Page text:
After moderating throughout 2015, the UAE’s PMI appears to have steadied between 53 and 55 in 2016. In September, the headline PMI eased slightly to 54.1 on the back of a slowdown in new orders and new export orders. (A reading above 50 indicates an expansion in activity; a reading below 50 indicates a contraction.) However, output remains robust, above the 60 mark; the employment index ticked up slightly to 51.6, helping alleviate concerns of weaker business and employment conditions.

Residential property price growth in Dubai largely stabilized in 2016

Following almost two years of slowing growth amid tighter regulations, higher housing supply and risk aversion, residential property price growth in Dubai appears to have stabilized in 2016. According to data published by Asteco, prices of apartments fell by approximately 2.8 percent y/y in 2Q16 versus a decline of 4.3 percent y/y in 1Q16. On the other hand, prices of villas rose for the first time in just over a year, by 10.6 percent y/y. While the rebound in villa price growth indicates a recovery, it is also in part due to base effects.

While the value of real estate sales continues to trend lower, growth in the number of transactions has been recovering, albeit gradually. One reason for this has been increased activity in the “more affordable” housing segment.


Consumer price inflation down sharply in August on lower fuel prices

Headline inflation has been trending lower since mid-2015, mainly due to a slowdown in housing inflation (which weighs heavily in the index) and lower fuel prices. Inflation in the consumer price index (CPI) dropped from 1.8 percent y/y in July to 0.6 percent y/y in August. Among the drivers have been easing housing inflation and soft local food prices. Declining fuel prices were also a factor, causing prices in transportation & communication to decline by 12.1 percent y/y in August.

Following a recovery in global oil markets in both September and early October, we may see some upward inflationary pressures from the transport & communications segment in the near-to-medium term. However, the ongoing softness in both housing and food inflation should help offset some of that upward inflationary pressure. As a result, we forecast inflation to slow from an annual average of 4.1 percent in 2015 to 2.5 percent in 2016.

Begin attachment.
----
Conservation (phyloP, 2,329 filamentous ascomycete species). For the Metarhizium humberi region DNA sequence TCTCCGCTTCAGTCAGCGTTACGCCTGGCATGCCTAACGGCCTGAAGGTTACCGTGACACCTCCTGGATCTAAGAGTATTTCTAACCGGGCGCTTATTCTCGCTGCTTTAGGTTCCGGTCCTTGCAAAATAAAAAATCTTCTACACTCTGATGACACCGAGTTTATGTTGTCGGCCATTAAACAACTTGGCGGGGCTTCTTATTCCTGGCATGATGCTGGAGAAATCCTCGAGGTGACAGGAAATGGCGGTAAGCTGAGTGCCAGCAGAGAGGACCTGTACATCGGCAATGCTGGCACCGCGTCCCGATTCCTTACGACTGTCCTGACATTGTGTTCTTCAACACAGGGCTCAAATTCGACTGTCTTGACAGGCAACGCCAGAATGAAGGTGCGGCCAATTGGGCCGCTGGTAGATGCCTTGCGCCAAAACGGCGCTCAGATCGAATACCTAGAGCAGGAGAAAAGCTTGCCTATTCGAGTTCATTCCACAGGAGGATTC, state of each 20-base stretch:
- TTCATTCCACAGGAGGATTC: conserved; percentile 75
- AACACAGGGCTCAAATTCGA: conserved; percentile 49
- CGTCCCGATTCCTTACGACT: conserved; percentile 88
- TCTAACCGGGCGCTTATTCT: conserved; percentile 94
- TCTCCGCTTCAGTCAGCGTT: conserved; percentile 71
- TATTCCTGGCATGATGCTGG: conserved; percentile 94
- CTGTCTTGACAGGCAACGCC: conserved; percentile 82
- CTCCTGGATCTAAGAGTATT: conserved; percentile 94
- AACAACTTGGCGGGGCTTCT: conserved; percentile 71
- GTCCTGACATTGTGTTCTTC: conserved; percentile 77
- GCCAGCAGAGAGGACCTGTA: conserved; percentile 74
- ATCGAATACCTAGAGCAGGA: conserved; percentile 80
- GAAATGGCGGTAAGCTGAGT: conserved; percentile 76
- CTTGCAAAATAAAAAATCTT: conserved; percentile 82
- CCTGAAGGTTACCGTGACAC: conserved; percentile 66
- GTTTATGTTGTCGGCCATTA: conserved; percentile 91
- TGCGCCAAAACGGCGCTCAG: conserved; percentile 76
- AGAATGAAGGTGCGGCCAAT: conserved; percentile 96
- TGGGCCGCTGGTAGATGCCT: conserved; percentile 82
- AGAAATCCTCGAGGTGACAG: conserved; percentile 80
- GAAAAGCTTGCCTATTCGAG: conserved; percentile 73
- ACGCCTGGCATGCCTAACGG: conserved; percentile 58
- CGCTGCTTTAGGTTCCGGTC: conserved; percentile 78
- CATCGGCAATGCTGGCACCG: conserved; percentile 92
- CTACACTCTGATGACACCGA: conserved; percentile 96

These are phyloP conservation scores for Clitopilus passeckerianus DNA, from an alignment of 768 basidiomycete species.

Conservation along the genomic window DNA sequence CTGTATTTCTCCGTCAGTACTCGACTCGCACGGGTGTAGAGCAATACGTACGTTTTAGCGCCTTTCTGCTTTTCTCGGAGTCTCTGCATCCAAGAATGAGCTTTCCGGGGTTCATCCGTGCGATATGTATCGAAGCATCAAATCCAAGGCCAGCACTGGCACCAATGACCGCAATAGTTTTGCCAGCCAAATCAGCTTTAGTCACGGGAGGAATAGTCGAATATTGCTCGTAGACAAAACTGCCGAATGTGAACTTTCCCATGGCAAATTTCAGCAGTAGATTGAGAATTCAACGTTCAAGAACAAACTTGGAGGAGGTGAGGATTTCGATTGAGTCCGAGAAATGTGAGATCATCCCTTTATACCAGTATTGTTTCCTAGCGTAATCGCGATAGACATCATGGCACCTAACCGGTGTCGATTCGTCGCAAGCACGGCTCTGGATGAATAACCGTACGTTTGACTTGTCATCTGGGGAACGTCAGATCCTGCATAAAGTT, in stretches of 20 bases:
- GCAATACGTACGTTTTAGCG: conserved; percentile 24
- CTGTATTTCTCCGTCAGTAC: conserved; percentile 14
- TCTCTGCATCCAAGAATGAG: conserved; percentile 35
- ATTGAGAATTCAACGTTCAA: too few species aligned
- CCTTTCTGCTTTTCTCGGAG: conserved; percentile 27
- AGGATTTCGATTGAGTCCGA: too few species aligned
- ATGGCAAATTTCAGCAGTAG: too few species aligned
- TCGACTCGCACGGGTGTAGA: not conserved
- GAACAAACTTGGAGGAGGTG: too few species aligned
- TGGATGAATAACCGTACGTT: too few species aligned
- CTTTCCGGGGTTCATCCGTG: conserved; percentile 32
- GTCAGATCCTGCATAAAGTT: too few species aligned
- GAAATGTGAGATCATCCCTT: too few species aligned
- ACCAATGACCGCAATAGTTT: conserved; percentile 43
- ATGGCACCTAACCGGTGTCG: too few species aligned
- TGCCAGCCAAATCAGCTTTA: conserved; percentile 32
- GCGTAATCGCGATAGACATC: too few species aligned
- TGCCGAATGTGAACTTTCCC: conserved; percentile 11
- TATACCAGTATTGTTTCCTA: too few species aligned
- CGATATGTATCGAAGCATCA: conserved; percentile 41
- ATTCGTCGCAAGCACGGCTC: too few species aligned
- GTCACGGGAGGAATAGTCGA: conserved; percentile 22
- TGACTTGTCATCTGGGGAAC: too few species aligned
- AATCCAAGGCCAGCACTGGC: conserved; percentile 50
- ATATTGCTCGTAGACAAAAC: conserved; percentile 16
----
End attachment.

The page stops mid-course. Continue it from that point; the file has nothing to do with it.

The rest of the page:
Wider but manageable fiscal deficit expected for 2016

The UAE’s fiscal balance is expected to log in a deficit of 3.0 percent of GDP in 2016, on solid spending levels and lower oil earnings. The fiscal balance is expected to return to a surplus in 2017 provided that oil prices recover and the UAE increases its oil production levels as planned.

The UAE government is unlikely to engage in significant fiscal consolidation in the medium-term, thanks to its abundant financial reserves (200 percent of GDP). Both Dubai and Abu Dhabi are projected to maintain high levels of public spending on infrastructure projects. In Dubai, infrastructure spending is expected to accelerate in the run-up to Expo 2020.

Nonetheless, the major emirates have embarked on some fiscal adjustment and reform, including subsidy cuts and the introduction of fees on certain services. According to official reports, Abu Dhabi has cut back or delayed spending on a number of projects designated as low-priority. Efforts have also been made to rely more heavily on the private sector for implementation of some projects.


Furthermore, it increasingly looks like the UAE will be one of the first GCC nations to implement a value added tax (VAT). According to recent reports, draft VAT legislation is expected in early 4Q16. So far, the first phase of implementation is scheduled for 2018 and will require UAE companies with annual revenues greater than $1 million (Dh 3.75 million) to collect and pay VAT. At 5 percent, the VAT is expected to generate around $3.3 billion (Dh 12 billion) in tax revenues or around 1 percent of GDP.

In an attempt to preserve foreign assets, the UAE has also tapped into international debt markets to plug its budget gap. In April, Abu Dhabi sold $5 billion in sovereign bonds, the first issuance since 2009. With public debt estimated at around 50 percent of GDP, the UAE still has room to raise debt.